ICJ’s Kulbhushan Jadhav Ruling: Who Really Won?
India media is trumpeting the International Court of Justice’s (ICJ) ruling on RAW Hybrid War agent Kulbhushan Jadhav as a victory after the globalist body demanded that Pakistan review and reconsider his conviction and sentence, but looking beyond the Bollywood headlines at both the smaller details and the bigger picture, it becomes clear that it’s actually Islamabad that came out on top instead.
The International Court of Justice (IJC) issued its decision on Kalbhushan Jadhav, the RAW Hybrid War agent who was captured by Pakistan in 2016 and sentenced to death the year after. The globalist body’s rulings are binding, but nevertheless unenforceable, making them more a matter of normative legitimacy than anything else. It’s for this reason why Indian media trumpeted the ICJ’s demand that Pakistan review and reconsider his conviction and sentence as a supposed victory, but looking beyond the Bollywood headlines at both the smaller details and the bigger picture, it becomes clear that it’s actually Islamabad that came out on top instead.
The court did indeed find that Pakistan hadn’t informed Jadhav of his rights, didn’t notify India of his detention “without delay”, and also didn’t provide him consular access, disagreeing with Islamabad’s claims that he wasn’t entitled to any of them because he was at that time (prior to his publicized confession and conviction) a suspected spy whose case was being decided by a military court (which is the standard procedure in most countries across the world whenever a foreign national is accused of espionage). It didn’t, however, acquit him, demand that he be repatriated, or recommend against the death penalty, representing a major defeat for India.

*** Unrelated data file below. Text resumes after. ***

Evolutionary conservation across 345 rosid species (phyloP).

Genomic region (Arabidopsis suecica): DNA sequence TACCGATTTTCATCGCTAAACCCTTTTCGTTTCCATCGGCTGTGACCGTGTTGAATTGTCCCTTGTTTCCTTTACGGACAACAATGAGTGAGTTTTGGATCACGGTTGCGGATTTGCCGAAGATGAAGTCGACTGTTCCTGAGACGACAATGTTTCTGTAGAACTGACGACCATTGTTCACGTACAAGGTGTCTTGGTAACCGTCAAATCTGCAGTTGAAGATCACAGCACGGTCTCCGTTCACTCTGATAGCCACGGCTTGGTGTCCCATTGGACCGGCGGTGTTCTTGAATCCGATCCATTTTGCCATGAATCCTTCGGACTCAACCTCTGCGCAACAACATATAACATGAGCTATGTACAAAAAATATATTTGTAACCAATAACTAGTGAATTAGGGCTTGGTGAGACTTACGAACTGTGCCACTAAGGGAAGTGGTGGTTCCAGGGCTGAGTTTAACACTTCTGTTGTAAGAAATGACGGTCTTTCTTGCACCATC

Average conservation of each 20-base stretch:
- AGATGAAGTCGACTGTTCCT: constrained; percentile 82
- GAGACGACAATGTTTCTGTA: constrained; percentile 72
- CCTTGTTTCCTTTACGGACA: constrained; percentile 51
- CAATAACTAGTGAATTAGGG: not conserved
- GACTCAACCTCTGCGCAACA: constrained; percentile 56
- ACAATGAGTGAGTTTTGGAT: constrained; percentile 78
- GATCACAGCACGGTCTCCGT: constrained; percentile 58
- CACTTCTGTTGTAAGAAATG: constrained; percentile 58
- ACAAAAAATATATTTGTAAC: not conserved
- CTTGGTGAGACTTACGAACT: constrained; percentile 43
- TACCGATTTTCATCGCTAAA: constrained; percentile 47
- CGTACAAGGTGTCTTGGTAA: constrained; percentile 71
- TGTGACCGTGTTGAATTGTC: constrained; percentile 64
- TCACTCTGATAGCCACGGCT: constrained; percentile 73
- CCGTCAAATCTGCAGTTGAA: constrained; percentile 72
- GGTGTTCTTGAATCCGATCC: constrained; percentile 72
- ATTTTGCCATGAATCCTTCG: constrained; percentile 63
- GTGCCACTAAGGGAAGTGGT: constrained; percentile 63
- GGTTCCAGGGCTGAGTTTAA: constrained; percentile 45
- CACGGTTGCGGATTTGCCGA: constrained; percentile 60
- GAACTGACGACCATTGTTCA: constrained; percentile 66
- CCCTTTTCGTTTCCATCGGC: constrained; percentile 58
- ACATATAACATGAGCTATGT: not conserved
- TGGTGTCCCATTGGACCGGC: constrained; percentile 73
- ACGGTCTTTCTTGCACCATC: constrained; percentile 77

Furthermore, the very fact that Jadhav’s case was brought to the ICJ in the first place was a serious blow to its soft power, even though India has yet to realize this unprecedented self-inflicted wound to its international reputation. The country must have been under the mistaken impression that Pakistan’s unfairly dismal reputation abroad would be further damaged in a significant way by the court’s possible decision against it, never stopping to think that giving its enemy the global podium to prove their Hybrid War agent’s crimes in Balochistan would inevitably harm their own previously positive reputation much more.
In hindsight, it would have been much better if India just let Pakistan execute Jadhav and that be the end of the entire affair, but instead Modi panicked because he was under severe pressure from ultra-jingoist Hindutva hardliners to do something in support of their captured spy. The end result is that New Delhi was denied the normative legitimacy that it was seeking from what it expected would be the court’s unenforceable decision to have Islamabad acquit and repatriate him, having to simply settle for it recommending consular access to him after its risky gamble failed and ruined its international reputation by forever associating it with Hybrid War.
By Andrew Korybko
Source: Eurasia Future